The IP (Internet Protocol) is a protocol that uses datagrams to communicate over a packet-switched network. When the IETF defined IPv4, it specified a 32-bit address space [RFC3330], from which people and companies now receive allocations of Internet addresses. A set of addresses have been assigned for special purposes (multicast, private addressing, loopback, etc). The remainder (219,914 blocks, each with 16,777,216 addresses) is being currently allocated by the Internet Assigned Numbers Agency (IANA). IANA regularly delegate address blocks to each of a number of Regional Internet Registries (RIR's). These, in-turn, allocate addresses to operators (e.g. ISPs or large organisations), responsible for assigning addresses to individual users and companies. It was commonly held in the 1990s that the Internet would run out of IPv4 addresses, and to avoid this, the world would need to transition to use a new version of the IP protocol that permitted a larger address space.
The IETF embarked on a 2.5-year IETF activity callled IP next generation, [IPNG], which performed an exhaustive search to identify user requirements, and to assess the good and bad parts of the existing IPv4 protocol. The IPng working group realised that an upgrade also provided a once in a lifetime opportunity to fix deficiencies/inefficiencies in IPv4 [RFC1751].
In July 1994, work started on creation of the new protocol, which was published as IPv6 [RFC2460] in 1998.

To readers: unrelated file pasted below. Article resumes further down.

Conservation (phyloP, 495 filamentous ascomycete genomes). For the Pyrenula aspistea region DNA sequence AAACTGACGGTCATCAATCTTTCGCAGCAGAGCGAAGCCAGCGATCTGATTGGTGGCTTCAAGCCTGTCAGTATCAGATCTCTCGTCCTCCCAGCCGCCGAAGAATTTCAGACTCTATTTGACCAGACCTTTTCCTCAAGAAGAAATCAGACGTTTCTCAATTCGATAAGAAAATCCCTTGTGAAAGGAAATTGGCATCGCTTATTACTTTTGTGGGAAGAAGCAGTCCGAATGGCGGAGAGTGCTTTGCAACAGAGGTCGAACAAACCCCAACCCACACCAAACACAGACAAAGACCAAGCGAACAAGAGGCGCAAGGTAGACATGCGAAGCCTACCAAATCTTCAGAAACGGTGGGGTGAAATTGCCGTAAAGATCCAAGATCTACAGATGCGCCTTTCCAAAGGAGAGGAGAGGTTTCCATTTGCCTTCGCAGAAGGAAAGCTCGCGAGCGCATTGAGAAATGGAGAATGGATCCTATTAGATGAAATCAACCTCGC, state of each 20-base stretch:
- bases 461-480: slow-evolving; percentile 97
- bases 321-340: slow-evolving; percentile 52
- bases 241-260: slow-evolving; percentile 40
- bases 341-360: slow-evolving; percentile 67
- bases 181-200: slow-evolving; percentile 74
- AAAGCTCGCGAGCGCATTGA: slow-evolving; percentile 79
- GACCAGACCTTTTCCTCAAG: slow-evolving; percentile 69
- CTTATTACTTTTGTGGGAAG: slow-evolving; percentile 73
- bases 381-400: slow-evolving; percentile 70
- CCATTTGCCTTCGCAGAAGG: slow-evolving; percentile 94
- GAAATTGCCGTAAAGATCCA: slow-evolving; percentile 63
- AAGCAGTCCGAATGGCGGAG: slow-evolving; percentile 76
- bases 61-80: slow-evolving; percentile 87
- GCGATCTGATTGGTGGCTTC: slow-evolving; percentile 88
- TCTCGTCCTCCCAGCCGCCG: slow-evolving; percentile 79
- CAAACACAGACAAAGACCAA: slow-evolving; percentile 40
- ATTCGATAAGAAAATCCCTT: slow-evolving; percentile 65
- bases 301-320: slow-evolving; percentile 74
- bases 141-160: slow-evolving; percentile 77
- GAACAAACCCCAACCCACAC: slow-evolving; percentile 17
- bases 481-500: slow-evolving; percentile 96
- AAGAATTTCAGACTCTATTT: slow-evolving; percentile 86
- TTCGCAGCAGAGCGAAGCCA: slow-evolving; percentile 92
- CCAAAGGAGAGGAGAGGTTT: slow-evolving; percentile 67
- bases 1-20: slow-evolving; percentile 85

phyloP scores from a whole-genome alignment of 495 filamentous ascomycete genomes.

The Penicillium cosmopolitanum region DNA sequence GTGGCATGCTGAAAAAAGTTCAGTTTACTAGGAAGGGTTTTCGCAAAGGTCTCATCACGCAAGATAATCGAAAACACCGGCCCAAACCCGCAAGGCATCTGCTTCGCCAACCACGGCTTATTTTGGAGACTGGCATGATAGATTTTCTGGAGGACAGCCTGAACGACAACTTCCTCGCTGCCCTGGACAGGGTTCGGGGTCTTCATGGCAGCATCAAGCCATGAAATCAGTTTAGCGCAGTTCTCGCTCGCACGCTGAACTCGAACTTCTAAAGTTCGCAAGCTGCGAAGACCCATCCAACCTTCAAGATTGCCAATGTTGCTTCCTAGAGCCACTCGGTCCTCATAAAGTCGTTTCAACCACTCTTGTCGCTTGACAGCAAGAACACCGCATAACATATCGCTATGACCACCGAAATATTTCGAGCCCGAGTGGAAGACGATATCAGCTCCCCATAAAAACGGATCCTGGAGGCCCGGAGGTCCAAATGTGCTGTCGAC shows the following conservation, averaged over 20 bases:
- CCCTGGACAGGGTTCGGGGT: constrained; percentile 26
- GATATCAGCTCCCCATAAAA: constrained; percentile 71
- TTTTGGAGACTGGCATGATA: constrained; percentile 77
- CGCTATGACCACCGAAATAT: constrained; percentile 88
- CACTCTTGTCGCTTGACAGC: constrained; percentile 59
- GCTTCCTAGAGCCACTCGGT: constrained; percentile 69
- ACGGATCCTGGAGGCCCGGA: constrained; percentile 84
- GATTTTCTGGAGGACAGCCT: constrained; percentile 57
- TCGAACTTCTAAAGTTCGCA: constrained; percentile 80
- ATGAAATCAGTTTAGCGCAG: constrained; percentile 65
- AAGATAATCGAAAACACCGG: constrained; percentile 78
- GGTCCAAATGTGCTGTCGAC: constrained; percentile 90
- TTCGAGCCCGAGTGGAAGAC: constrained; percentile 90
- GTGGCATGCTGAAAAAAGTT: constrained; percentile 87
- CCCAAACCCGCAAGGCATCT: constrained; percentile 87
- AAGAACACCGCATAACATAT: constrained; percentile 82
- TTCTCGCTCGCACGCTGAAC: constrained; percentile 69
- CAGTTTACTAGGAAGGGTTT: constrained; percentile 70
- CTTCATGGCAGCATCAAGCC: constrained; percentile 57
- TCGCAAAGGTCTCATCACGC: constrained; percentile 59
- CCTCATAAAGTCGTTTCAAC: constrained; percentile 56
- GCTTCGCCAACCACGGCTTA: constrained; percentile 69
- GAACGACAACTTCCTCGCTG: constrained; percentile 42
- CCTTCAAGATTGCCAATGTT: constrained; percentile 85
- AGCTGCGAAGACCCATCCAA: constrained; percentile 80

The key features introduced by IPv6 are:
The network header of the currently deployed IPv4 protocol is 20 bytes (plus options).
IPv6 omits the group of fields in the second 32-byte word of the IPv4 header. A decision was made that IPv6 routers would not support fragmentation within the network, following poor performance for router-based IPv4 fragmentation. IPv6 still supports host-fragmentation and transparent link/tunnel fragmentation (where the packet is reassembled at the next-hop).
The IPv6 header also omits the network checksum. This was removed on the basis that routers were reliable, and that checksum processing incurred an unnecessary overhead in high-speed routers. Instead, IPv6 relies upon the presence of the pseudo-header in the transport checksum to validate that a packet has been delivered to the intended recipient.
The resulting IPv6 base header is 40 bytes. This increase in header size was not accompanied by an increase in complexity; the IPv6 base header is much simpler, comprising just 8 fields. The main reason for the larger size is to accommodate a pair of larger network addresses, increasing the size from 32 to 128 bits.
While the larger address space is a major feature, IPv6 also benefits from a new hierarchical addressing architecture [RFC2491]. Each IPv6 address is formed of a scope, prefix and interface ID. Various types of prefixes are specified: global, link-local, Unique Local (ULA), Multicast, Anycast, or Reserved. A site-local and IPv4-compatible scope were previously defined, but have since been deprecated. Based on this structured approach to addressing, scalable IP routing protocols are being developed.
Each IPv6 unicast address refers to a single interface, rather than the address of a host or router (as in IPv4). All interfaces have at least one Link-Local unicast address, although a single interface may have multiple IPv6 addresses of any type (unicast, anycast, and multicast) and a single or set of unicast addresses may be assigned to multiple physical interfaces if all are treated as one network interface. Any unicast interface address may be used as a node identifier.